All hail the invention of Taco in a Bag
You would have thought I had just discovered the cure for the common cold or had invented the airplane or electricity or the automobile or the Internet.
Instead, I had not only prepared but divulged the recipe for — a roll of the drum here, folks, and a clank of a couple of skillets while you’re at it — Taco in a Bag.
I did not invent Taco in a Bag, but I suddenly felt very proud that I had any connection to it at all, that I knew anything about it.
It was like rubbing elbows with a celebrity or being related to royalty or being friends with a really, really rich person.
I’m cool. I’m hip. I know all about Taco in a Bag.
I could play proud peacock, all because I knew the recipe for something that wasn’t on someone else’s food radar.
How can that be? Imagine that.
My Labor Day weekend company from the South were not familiar with what apparently is this northern novelty — not the name, not the ingredients, not the concession-stand popularity of it, nothing.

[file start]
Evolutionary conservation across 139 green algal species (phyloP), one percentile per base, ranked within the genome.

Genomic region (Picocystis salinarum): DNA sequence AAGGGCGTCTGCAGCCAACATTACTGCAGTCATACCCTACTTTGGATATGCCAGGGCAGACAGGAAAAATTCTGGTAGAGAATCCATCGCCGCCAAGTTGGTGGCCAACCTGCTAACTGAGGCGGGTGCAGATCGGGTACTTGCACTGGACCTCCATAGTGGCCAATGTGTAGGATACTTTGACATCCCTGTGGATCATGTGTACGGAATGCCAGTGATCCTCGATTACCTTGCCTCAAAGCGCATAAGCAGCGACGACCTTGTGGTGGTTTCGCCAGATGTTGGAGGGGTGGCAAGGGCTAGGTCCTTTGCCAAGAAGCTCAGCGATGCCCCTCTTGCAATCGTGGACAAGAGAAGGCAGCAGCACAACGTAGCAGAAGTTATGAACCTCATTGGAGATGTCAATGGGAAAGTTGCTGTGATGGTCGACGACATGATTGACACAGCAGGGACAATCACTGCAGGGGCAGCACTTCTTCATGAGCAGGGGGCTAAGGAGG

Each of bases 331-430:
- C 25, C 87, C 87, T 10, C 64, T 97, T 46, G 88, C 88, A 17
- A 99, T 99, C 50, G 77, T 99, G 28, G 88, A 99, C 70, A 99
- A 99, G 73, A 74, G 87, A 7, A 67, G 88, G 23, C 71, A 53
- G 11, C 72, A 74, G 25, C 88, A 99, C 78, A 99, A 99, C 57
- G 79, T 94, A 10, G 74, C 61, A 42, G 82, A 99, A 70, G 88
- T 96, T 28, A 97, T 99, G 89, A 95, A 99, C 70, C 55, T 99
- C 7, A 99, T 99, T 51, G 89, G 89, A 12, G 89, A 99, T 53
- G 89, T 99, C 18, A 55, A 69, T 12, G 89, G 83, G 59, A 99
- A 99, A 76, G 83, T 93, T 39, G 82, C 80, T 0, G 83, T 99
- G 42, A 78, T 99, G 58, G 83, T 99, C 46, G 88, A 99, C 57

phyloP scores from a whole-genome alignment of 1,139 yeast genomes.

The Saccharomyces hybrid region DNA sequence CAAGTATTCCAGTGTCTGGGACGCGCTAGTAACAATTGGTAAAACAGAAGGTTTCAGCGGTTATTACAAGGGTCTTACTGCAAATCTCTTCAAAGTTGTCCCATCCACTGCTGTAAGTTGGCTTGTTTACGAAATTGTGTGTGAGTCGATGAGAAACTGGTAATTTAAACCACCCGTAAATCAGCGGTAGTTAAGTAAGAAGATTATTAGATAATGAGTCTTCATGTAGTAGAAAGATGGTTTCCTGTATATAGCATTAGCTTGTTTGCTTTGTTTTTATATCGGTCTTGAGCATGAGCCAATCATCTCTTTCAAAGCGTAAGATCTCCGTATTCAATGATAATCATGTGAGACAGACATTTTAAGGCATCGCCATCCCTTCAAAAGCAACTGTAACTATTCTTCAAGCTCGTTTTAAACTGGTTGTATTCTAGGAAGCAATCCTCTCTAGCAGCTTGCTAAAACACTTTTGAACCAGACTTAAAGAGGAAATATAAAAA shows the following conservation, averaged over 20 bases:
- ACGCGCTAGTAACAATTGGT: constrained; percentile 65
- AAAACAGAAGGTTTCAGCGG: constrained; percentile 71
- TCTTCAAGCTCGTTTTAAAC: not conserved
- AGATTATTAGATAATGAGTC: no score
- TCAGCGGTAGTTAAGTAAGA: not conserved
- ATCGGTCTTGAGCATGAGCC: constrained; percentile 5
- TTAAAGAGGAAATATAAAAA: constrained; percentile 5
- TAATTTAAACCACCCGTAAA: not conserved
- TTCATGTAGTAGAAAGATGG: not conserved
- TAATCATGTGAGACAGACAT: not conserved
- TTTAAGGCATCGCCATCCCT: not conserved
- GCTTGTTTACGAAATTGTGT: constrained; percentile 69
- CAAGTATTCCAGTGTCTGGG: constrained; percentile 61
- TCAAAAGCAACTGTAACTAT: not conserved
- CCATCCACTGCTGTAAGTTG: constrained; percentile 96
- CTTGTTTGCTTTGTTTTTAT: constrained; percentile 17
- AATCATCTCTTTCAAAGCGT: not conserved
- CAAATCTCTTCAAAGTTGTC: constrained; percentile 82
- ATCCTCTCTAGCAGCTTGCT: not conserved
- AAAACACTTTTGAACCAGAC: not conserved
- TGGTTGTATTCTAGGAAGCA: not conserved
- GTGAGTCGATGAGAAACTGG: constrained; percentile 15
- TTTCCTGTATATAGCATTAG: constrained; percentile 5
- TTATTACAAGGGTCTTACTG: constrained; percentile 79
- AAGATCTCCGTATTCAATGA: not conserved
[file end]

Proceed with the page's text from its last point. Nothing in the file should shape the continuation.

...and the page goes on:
I had made Taco in a Bag thinking my step-grandchildren, always hungry young teens, would enjoy that as a little snack.
Preparing it does not involve rocket science in the kitchen, which is why it became part of my recipe repertoire some time ago.
Prepare hamburger as if you’re making some tacos — an undertaking here that requires next-to-nil culinary skills.
Buy some bags of nachos – the little snack size ones. Grab a bag and crunch it a little bit.
Then open up the bag and into it scoop some of the taco meat mixture.
Next comes adding the garnishes. Shredded lettuce. Shredded cheese. Chopped tomatoes. Some salsa. Some sour cream.
Get a spoon and dig in.
Talk about a wondrous symphony of flavor.
The beauty of Taco in a Bag — or the Walking Taco, as some “chefs” in my circle refer to it — is that it requires no bowl, no cleanup, no mess to consume.
You eat it straight from the bag. Walk around if you like. Enjoy.
Not only were the grandchildren impressed with this “delicacy” I had prepared, so, too, was their North Carolinian mother, who had never heard of such a thing as this.
I could see from the way she snacked on her very first Taco in a Bag, from the sparkle in her eyes, that she realized she was destined for kitchen greatness, poised for snack food success when she would return to Fuquay-Varina to make this for her children’s friends, impressing their mothers in the process.
If she were in a bid for PTO presidency, this would surely seal the deal.
All hail the invention of Taco in a Bag.
(Kiaski, a resident of Richmond, is a staff columnist and community editor for the Herald-Star and The Weirton Daily Times. She can be contacted at email@example.com.)